This site is an old tuna boat that went down in the early 1980's. Most of the wooden hull has long since disintegrated, but there is still some wreckage there. A large diesel motor and a huge brass propeller engulfed in netting provide sanctuary for fry and other species of marine life. There are also masts and large refrigeration units all laying in approximately 45 feet. In winter months Gay Bar Grunts and Goat Fish school by the thousands.
This site surrounded by sand, is a long bar, that harbors schools of huge grouper, some in excess of 200 lbs. In the spring of the year it is not uncommon to also see large Amberjacks and schooling Big Eye Jack. The depth of this reef is 55 feet and harbors many large green Moray Eels.
This reef is approximately 1/4 mile long and only 20 to 30 yards wide. The colors, coral and vegetation reminds us of Disneyland. This reef draws an extreme amount of tropical fish as well as resting turtles. Other divers have commented that "the visibility would have been better but they couldn't see through all the fish!". Surrounded by sand and thousands of Garden Eels, it is not unusual to see large Pargo and Grouper. This site has also attracted Whale Sharks, Porpoise, and Manta Rays.
This is another very popular reef for a number of reasons. It's maximum depth is 55 ft. with many small caverns that harbor very large Grouper and Dog Toothed Snapper. There are many ledges and crevices to yield protection to Octopus, resting turtles, playful Puffer fish and a wide variety of Star fish. Since Cabo Pulmo has become a protected area, a large school of Bat Rays have taken residence there and it is not uncommon to see Manta Rays as well. The top side of this site is covered with what seems to be acres of Elegant Stony Coral which provides a safe environment for Frog fish, Damsel, Wrasse, and other colorful tropical reef fish.
Like most of the reefs in Cabo Pulmo, this long bar of ledge-like reef is surrounded by a sandy bottom. Located in approximately 90 feet , the many cracks and crevices provide ample hiding places for many large grouper that fall into the 200 pound plus category. This site is never a disappointment as there is always something different there to peak your curiosity. We have seen Stingrays, Angel Shark, Nurse shark and even Hammerheads.
This small island protrudes slightly on the surface and then widens stoically into a thick hearty structure under water. This pinnacle-like structure is like diving in the round. It features many varieties of Sea Fans, Gorgonian, and Colonial Cup Corals that have become the signature of the Sea of Cortez. The structure itself is indigenous of the near by beach 's topography, with large boulders providing small caverns with portholes for great photo opportunities. Huge Bumbhead Parrot fish, and Scrawled Leather Jacket File fish are residents there as well as a seasonal, large school of swarming Big Eye Jacks.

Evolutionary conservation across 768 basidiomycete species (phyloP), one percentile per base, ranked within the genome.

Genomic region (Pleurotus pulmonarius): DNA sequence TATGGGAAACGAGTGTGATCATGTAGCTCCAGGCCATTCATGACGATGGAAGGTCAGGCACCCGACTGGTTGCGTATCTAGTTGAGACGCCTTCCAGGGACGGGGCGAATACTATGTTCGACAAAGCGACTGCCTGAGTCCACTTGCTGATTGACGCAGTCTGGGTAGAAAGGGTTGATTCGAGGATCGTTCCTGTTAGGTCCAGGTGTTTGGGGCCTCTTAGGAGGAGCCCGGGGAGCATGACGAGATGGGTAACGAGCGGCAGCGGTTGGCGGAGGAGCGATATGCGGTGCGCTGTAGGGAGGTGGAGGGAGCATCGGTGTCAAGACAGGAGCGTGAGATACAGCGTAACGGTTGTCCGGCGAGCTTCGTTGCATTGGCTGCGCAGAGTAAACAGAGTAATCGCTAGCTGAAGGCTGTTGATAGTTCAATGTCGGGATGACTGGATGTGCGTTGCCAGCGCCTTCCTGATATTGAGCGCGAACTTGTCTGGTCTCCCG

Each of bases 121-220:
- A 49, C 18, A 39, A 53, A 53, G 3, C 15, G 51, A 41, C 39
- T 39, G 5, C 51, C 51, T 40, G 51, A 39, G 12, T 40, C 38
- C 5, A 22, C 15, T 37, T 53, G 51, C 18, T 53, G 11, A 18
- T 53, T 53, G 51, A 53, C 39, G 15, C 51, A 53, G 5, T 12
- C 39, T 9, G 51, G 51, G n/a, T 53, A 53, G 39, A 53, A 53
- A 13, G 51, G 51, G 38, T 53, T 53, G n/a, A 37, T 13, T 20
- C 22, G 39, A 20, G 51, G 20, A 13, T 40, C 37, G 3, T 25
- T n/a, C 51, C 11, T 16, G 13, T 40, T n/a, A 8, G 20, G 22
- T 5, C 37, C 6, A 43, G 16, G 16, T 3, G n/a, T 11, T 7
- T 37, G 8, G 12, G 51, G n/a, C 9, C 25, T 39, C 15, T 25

Although we call them caves, there is no major overhead environment to these structures. With plenty of ambient light shining through many large portholes, the brilliant colors of the different varieties of corals,and an array of tropical fish provide a perfect composition for remarkable photos.
This beautiful and well protected bay is just south of Cabo Pulmo. It is a great mooring for sail boats as well as anchorage for larger yachts. A combination of smooth sandy bottom and large platelets of rock provide very interesting diving. The Sea Lion Colony The face of Cabo Los Frailes has almost a glacial appearance, minus the ice, of course! Large boulders that appeared to have rattled loose and fallen aimlessly into around 45 feet of water, provide a sanctuary for a colony of California Sea Lions. These playful creatures , as cumbersome as they are on land, are charmingly graceful under water. This site can be dived or may be used for an amusing surface interval. Large schools of sardines and many species of other tropical reef fish reside there as well.
This site is the deepest of the Frailes area and begins in approximately 50 feet and gently slopes to well beyond the recreational dive limit. There are very unique rock formations that were created when the platelets of the earth erupted over thousands of years ago. These large ledges and over hangs provide homes for an abundant supply of lobster and other marine life. It is not uncommon to see schools of Manta Rays, big Grouper and a large supply of conch.
Named after our friends, this reef provides an array of diversity. With large heads of Elegant Stony Coral, and a ships mast and motor, this site is really interesting. Lots of Giant Green Moray Eels, and a wide variety of other tropical reef fish reside here.